News / USA

    US Republican Senator Corker to Support Yellen as Fed Chief

    Sen. Bob Corker, ranking Republican on the Senate Foreign Relations Committee, speaks to members of the media following a meeting with President Barack Obama, outside the West Wing of the White House in Washington, Nov. 19, 2013.
    Sen. Bob Corker, ranking Republican on the Senate Foreign Relations Committee, speaks to members of the media following a meeting with President Barack Obama, outside the West Wing of the White House in Washington, Nov. 19, 2013.
    Reuters
    Janet Yellen's bid to lead the Federal Reserve won a significant boost on Wednesday when one of her biggest critics in the U.S. Senate said he had decided to support her nomination.

    Republican Senator Bob Corker from Tennessee said in a statement that he would set aside his reservations about Yellen because he believes she will bring more transparency to the U.S. central bank and has pledged to reduce Fed bond purchases as soon as economic data support such a move.

    “In the end, I do believe she has the qualifications necessary to be the Fed chairman and plan to support her nomination,” said Corker, who voted against Yellen's nomination as Fed vice chair in 2010.

    Corker is a member of the Senate Banking Committee, which will vote on Thursday on whether to send Yellen's nomination to the full Senate. Although she is expected to win confirmation relatively easily, Corker's support could help persuade a handful of other Senate Republicans to drop their opposition.

    Yellen's nomination needs 60 votes to overcome procedural hurdles in the Senate, where Democrats control 55 votes.

    Corker said he had changed his mind as a result of discussions with Yellen.

    “I would prefer to see someone who held a more modest view regarding the limits of monetary policy on our economy, and I have been clear about that,” said Corker, a longtime critic of the Fed's bond-buying program aimed at holding down borrowing costs.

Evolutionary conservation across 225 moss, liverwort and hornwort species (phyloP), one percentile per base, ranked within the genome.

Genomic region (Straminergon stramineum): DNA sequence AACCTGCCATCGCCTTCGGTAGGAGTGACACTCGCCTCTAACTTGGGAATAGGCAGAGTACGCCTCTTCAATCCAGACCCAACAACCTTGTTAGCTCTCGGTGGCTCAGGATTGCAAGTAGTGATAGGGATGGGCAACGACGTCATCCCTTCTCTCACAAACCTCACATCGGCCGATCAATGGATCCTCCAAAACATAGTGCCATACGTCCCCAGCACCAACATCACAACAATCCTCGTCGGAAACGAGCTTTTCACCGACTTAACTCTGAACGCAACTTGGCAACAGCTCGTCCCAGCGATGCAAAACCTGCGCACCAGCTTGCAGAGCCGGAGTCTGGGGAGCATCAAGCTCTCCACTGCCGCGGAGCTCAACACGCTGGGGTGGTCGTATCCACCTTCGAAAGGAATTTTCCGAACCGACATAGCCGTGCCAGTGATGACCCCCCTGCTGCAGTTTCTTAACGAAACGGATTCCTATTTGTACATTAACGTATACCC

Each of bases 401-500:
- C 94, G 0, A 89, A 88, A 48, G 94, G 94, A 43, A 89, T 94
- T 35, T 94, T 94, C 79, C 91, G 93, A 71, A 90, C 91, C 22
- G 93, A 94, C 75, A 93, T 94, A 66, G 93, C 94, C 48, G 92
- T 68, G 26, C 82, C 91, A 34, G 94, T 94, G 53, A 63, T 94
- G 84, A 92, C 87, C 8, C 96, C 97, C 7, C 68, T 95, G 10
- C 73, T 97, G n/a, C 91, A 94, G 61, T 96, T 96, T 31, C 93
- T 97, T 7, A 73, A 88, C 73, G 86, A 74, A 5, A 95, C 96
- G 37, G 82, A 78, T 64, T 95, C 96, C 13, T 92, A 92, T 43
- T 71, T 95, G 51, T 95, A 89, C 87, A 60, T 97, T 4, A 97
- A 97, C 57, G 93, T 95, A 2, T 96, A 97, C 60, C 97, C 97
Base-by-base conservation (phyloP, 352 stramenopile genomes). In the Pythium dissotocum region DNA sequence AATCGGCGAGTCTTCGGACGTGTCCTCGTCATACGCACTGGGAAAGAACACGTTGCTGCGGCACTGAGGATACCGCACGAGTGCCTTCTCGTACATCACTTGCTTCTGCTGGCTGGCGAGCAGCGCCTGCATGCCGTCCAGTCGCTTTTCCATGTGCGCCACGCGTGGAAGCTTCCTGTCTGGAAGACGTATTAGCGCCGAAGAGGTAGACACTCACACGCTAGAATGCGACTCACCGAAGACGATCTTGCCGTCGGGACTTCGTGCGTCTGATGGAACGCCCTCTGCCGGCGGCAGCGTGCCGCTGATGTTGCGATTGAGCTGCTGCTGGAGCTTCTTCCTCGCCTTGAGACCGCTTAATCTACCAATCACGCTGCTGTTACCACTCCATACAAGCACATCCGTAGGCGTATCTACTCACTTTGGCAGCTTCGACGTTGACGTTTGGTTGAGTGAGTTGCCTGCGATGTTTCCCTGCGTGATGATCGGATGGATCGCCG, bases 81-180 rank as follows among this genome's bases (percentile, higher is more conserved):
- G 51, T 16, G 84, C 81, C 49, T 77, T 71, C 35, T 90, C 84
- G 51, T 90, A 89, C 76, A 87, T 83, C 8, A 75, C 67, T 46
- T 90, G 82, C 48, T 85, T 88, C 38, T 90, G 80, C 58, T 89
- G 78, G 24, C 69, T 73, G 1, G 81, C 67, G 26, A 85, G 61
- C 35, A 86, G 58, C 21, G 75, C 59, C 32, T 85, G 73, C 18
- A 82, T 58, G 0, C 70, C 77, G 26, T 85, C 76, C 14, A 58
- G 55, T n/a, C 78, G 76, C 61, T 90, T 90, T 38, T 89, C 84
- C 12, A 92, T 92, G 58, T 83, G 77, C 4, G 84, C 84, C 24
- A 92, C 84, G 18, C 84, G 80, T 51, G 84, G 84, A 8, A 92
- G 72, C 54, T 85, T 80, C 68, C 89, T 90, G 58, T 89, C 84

“During our discussions, she made a commitment to moderate purchases as soon as she believes the data supports that action and shows that the current status cannot continue,” he said.

    He added that he was concerned about Yellen's lack of experience in regulation of large, systemically important financial institutions and said he hopes she will “work hard to overcome this deficit and not just rely on others on the Fed board for this expertise.”

    Corker also said he hopes Yellen will develop a cadre of market experts and practitioners who can help advise her in the event of another financial crisis.

    “As a result of these conversations, I do believe she will bring a more transparent approach to Fed decisions and guidance,” said Corker. “She will approach decisions with a more rules-based methodology. She understands that monetary policy is a blunt object, that distortions are occurring, and that the affluent disproportionately benefit from easy money policies.”

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